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Posted: September 6, 2018 3:25 PM

Marine Corps Looks to Increase Comms, Lethality with Next-Gen Hearing System

hearMARINE CORPS BASE QUANTICO, Va. — The Marine Corps has released a request for information for industry input that identifies potential sources for a suite of hearing enhancement devices. The devices will protect Marines’ hearing while increasing their situational awareness in a variety of training and combat environments.

According to a Sept. 6 release, Marine Corps Systems Command (MCSC) will assess the systems to ensure they are compatible with Marine Corps radios and the Marine Corps Enhanced Combat Helmet, or ECH. Systems can be circumaural or intra-aural but must include versions that are both communications enabled and versions that are not communications enabled. Program Manager, Infantry Combat Equipment (PM ICE), at MCSC is considering options to purchase between 7,000 and 65,000 hearing enhancement devices within the next three years to be used in addition with the current Combat Arms Earplugs Marines wear.

“Marines have the earplugs and they do provide protection, but sometimes they choose not to wear them because they want to be aware of their surroundings at all times,” said Steven Fontenot, project officer for Hearing, Eye Protection and Loadbearing Equipment at PM ICE. “The new headset we want to acquire will allow Marines to wear hearing protection, yet still provide the opportunity to communicate and understand what is going on around them.”

In February, MCSC issued a sample of headsets to 220 infantry, artillery, reconnaissance and combat engineer Marines to ask their opinions on fit, form, function and comfort. Testing was conducted at the Air Force Research Laboratory and during live-fire exercises with the Infantry Training Exercise 2018. Recon Marines also took headsets to Norway to conduct cold weather training and were pleased with the performance, Fontenot said.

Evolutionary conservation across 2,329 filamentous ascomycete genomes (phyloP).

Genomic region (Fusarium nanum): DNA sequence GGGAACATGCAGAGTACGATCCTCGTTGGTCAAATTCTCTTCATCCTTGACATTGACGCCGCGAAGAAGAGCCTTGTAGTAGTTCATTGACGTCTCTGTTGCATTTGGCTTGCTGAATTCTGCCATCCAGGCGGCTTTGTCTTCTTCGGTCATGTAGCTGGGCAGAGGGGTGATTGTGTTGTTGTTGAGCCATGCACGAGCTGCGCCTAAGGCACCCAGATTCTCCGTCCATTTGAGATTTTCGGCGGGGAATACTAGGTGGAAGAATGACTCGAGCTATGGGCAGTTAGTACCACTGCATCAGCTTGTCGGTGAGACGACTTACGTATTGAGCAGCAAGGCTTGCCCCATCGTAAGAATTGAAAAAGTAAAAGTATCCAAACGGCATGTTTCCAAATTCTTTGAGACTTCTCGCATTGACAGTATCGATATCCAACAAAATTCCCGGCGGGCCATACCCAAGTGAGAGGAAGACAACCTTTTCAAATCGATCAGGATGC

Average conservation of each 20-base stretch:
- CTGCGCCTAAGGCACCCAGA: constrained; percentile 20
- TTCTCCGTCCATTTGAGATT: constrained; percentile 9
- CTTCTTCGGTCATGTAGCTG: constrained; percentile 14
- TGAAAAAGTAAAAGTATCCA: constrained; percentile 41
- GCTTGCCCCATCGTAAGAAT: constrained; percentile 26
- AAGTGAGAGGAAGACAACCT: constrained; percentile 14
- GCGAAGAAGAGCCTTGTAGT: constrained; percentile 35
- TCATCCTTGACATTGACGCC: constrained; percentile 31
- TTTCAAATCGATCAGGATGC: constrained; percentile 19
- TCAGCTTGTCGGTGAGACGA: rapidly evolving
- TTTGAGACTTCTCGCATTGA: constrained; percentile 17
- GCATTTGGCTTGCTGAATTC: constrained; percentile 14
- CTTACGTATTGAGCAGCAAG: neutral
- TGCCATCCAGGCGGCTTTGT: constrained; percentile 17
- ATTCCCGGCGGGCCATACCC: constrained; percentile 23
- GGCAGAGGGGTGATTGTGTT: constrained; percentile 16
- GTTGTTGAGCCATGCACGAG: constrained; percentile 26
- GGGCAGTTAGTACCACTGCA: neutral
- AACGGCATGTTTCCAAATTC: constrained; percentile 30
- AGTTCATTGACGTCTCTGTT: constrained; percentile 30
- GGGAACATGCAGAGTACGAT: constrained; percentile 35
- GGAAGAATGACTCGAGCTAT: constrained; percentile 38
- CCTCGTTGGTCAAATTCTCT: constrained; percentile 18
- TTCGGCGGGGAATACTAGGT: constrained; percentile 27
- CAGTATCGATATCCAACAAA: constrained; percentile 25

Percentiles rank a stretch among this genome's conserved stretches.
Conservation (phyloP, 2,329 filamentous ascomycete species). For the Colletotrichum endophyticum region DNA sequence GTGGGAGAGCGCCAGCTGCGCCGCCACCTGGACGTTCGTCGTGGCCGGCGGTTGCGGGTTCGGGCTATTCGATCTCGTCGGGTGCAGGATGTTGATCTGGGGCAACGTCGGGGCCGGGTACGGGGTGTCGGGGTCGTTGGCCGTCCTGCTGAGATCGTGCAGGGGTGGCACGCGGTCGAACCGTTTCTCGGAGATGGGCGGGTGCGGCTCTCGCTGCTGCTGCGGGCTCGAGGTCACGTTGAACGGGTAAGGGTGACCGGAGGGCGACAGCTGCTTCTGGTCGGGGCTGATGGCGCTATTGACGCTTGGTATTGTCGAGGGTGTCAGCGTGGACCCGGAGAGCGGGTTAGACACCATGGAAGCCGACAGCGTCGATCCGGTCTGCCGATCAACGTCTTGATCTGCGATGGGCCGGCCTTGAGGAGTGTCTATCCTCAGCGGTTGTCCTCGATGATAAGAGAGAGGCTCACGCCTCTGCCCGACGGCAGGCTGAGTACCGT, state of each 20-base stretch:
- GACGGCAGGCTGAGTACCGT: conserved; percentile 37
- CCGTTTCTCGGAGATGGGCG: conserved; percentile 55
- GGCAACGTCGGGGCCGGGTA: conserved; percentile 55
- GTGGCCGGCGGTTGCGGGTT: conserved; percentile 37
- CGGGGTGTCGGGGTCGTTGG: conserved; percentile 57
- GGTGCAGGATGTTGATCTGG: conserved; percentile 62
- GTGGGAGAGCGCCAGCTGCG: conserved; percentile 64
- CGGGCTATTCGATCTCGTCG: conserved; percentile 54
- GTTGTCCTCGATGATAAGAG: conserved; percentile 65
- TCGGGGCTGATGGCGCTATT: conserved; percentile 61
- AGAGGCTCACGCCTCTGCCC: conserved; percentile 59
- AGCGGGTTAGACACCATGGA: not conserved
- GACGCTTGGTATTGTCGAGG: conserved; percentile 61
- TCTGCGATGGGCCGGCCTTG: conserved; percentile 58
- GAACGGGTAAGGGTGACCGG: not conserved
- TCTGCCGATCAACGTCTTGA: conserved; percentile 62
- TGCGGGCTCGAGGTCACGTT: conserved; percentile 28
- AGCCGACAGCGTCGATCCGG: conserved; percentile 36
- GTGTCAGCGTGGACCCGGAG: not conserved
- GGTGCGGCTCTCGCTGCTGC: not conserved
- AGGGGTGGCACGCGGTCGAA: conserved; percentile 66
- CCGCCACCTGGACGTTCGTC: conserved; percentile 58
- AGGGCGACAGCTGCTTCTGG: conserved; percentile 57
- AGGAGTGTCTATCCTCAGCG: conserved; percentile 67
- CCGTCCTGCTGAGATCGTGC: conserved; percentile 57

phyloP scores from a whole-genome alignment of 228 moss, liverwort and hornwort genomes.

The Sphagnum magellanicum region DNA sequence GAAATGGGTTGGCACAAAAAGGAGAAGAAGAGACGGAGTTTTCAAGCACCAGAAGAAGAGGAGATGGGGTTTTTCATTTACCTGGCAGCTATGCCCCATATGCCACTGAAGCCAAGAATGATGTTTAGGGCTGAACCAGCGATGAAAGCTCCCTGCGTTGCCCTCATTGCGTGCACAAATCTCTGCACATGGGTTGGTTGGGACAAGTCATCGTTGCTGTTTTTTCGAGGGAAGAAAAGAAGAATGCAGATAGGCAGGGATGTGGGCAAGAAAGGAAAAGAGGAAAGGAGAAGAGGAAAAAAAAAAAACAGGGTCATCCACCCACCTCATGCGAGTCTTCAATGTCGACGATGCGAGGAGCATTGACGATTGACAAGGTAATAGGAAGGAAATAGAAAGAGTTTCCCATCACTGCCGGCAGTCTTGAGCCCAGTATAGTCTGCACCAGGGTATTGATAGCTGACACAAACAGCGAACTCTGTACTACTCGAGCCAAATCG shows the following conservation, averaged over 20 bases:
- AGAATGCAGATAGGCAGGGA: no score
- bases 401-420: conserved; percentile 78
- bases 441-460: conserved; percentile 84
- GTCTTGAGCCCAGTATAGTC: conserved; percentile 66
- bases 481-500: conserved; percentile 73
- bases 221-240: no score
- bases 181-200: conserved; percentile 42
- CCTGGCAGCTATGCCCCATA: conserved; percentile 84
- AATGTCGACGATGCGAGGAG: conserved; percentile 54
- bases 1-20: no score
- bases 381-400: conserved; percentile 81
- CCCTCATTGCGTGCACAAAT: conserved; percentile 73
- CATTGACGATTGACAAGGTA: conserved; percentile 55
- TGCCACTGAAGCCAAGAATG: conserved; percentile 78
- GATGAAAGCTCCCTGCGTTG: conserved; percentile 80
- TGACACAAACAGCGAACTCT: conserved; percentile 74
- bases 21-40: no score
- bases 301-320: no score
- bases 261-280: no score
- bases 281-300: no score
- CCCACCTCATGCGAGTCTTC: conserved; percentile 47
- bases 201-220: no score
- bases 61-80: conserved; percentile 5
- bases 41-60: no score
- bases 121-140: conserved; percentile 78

“Marines wore the headsets throughout their regular training cycle to assess comfort and how well they integrated with the ECH,” said Fontenot. “We want to make sure the headset we acquire is rugged and capable of operating in a wide range of environments a Marine might encounter, from cold weather to extreme heat.”

In the future, MCSC will release new weapon systems that could potentially cause a greater risk to Marines’ hearing. To be prepared, PM ICE wants to ensure Marines ears are protected in advance.

“Most of the systems we’ve researched amplify the verbal and softer noises around the Marine, so they know what is going on while protecting against loud noises that could damage the ear,” said Nick Pierce, Individual Armor Team lead, PM ICE. “Although we conducted an initial evaluation, the latest technologies could yield something better in 2020, and there are always things we can improve upon from the systems that were tested, such as comfort and the ability to clearly pinpoint which direction sound is coming from.”

After industry information is gathered, MCSC’s PM ICE will conduct a larger evaluation with the hearing devices to test their compatibility with the ECH. MCSC could purchase quantities of hearing enhancement devices as early as fiscal 2020.

“It is likely we will field a suite of hearing systems, and Marines will get what they need based on their specific role and unit,” said Pierce. “The ultimate goal is to field a hearing system that will help Marines communicate better and increase their lethality on the battlefield.”



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